Most of us would like to think we give clients what they want, right? The client comes to you with an idea for a website, landing page, application, or other project, and you do everything you can to deliver a product that meets or exceeds their expectations. But what happens when what the client “wants” is at odds with what the client needs?
Why Are You In Business?
We all need money to survive … but very few of us are driven solely by money. Most web professionals I know want to do great work – they want to help their clients succeed.
Most clients simply do not know what they need. They think they know, some may even insist that they know (which makes it all more difficult), but most clients – especially small to mid-sized ones – don’t dig deep enough to get to the root problem they are trying to solve. Some may not even think they have a problem to begin with.
Giving Clients What They Ask For
Think of a fictitious client who comes to you wanting a website. They come to you with a sitemap of pages they want, which includes a photo gallery, mission statement, and a beautiful splash page with animation. You know the website as they asked for it will not impact their bottom line (positively, anyway), but you simply quote to build the website as requested.
You win the bid, complete the project to its specifications/requirements, and the client is initially happy with the result. But then what you feared comes to fruition … the project isn’t a success. Despite you doing the best you could, the plan was flawed, and the website does nothing for the client’s business. It’s not your fault, but the client invariably blames you, the developer/designer, for the failure.
What’s the alternative? Propose what the client needs instead of what they want. Often this will mean several additional discovery sessions and more work understanding the scope of the project. But in the end, you will be able to help your client build a project that will be successful, and often times even the initial project will be much bigger. And since the project has a much better chance of success, you are much more likely to receive future business.
Giving Clients What They Need
Instead of giving clients exactly what they ask for, instead develop a process for determining what they truly need and propose a solution to their problems. This is more in-depth than simply providing a quote or proposal for what they initially asked for, but in my experience it is almost always more work in the long term, and has a much better chance of success.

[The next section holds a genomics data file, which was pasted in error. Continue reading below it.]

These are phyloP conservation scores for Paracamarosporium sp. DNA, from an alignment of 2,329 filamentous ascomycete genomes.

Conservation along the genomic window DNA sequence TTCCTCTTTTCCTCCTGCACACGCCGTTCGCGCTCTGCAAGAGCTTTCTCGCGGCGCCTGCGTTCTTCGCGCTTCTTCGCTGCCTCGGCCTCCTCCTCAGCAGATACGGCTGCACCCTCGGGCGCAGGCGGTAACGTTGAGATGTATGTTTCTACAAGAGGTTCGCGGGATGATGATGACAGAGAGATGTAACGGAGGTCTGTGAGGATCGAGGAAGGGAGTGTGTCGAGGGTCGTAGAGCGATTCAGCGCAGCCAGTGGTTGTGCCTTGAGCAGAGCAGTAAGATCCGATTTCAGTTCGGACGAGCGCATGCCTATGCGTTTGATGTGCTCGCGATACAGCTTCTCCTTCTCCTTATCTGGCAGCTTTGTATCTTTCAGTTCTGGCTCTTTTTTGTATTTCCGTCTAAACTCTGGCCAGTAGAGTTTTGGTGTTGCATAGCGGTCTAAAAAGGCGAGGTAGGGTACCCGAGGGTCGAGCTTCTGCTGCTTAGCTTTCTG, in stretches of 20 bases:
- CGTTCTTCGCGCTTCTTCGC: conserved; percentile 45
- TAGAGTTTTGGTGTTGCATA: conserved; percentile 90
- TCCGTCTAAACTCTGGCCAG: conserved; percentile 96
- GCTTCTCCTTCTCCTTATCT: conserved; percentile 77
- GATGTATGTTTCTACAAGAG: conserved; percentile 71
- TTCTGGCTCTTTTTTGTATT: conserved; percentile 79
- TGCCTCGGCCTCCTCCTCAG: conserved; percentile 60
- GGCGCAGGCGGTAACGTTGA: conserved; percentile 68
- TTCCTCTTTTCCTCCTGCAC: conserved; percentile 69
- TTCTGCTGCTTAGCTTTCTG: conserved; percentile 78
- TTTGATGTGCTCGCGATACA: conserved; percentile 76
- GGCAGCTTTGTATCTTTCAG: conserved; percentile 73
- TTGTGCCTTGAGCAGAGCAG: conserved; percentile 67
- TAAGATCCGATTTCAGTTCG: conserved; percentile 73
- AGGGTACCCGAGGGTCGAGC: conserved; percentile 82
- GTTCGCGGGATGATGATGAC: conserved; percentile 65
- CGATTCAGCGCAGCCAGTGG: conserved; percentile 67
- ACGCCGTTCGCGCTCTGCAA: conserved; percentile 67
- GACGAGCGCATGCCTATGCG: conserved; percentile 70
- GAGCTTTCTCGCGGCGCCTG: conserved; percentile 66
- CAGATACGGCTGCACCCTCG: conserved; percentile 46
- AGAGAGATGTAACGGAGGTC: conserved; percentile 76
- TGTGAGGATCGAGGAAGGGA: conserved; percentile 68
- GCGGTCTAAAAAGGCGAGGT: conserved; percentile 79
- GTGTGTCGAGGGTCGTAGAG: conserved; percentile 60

The key to a successful project is in a thorough needs assessment. Without truly understanding the problem, how can you possibly propose a solution that will work? Below is a look at the process we use to determine needs and come up with a solution.
The Initial Interview
In the initial interview, clients often think they know what they need. We listen to them, but ask lots of probing questions during the process. If they are a new client, we also ask lots of questions about their business and industry to try and understand as much as possible about their overall business goals. We may have even done research on them and their industry before the meeting to be more prepared.
In addition to asking probing questions about the specifics of their website or application, we also ask high-level questions about the project, such as:
- What is the overall goal?
- How will we measure success? Visits, sales, leads, etc.
- Who is your target audience/customer?
- Who is your competition?
- What makes your website, product, or service better than the competition? How can you prove that?
- How will this website/application/etc help you achieve your overall business goals?
These are just a few of the questions we may ask. The answers to some of these questions will spark even more questions. It’s not uncommon for us to talk for two or three hours.
Determining The Real Problem
From research and conversations with the client, we often find that the website itself is not what the client wants. The client usually has a pain point, a deep problem, they want solved and they think (or hope) the website or application will solve it. They might need more sales, and they think the website will just magically bring in the business. Or they might be getting inundated with customer service issues and hope the website will alleviate some of that.
We have had clients come to us wanting a printed flyer to hand out to generate business, but they really needed a website and online marketing campaign to actually reach their target market. Determining the root problem allows you to craft an appropriate solution.
Propose a Solution
Before presenting the solution, be sure to first get the client to confirm the problem. We will typically say something like “from our conversations, we understand that one of your biggest challenges is customer support” or “we understand your main issue is reaching new customers”. When they confirm that, we then explain what we think they really need.
It’s important to note that we don’t necessarily criticize their ideas. People are very protective of their ideas, and they almost always think they are good. Instead, we simply use our research and industry data to show why our proposed solution might help them reach their goal faster or more efficiently.
You’d be surprised how many clients appreciate the work we put into this process, and are excited about working with us even when the overall project may be much larger or more expensive than they originally thought. When other competitors simply quote what they asked for, we went above and beyond by providing what we felt they needed.
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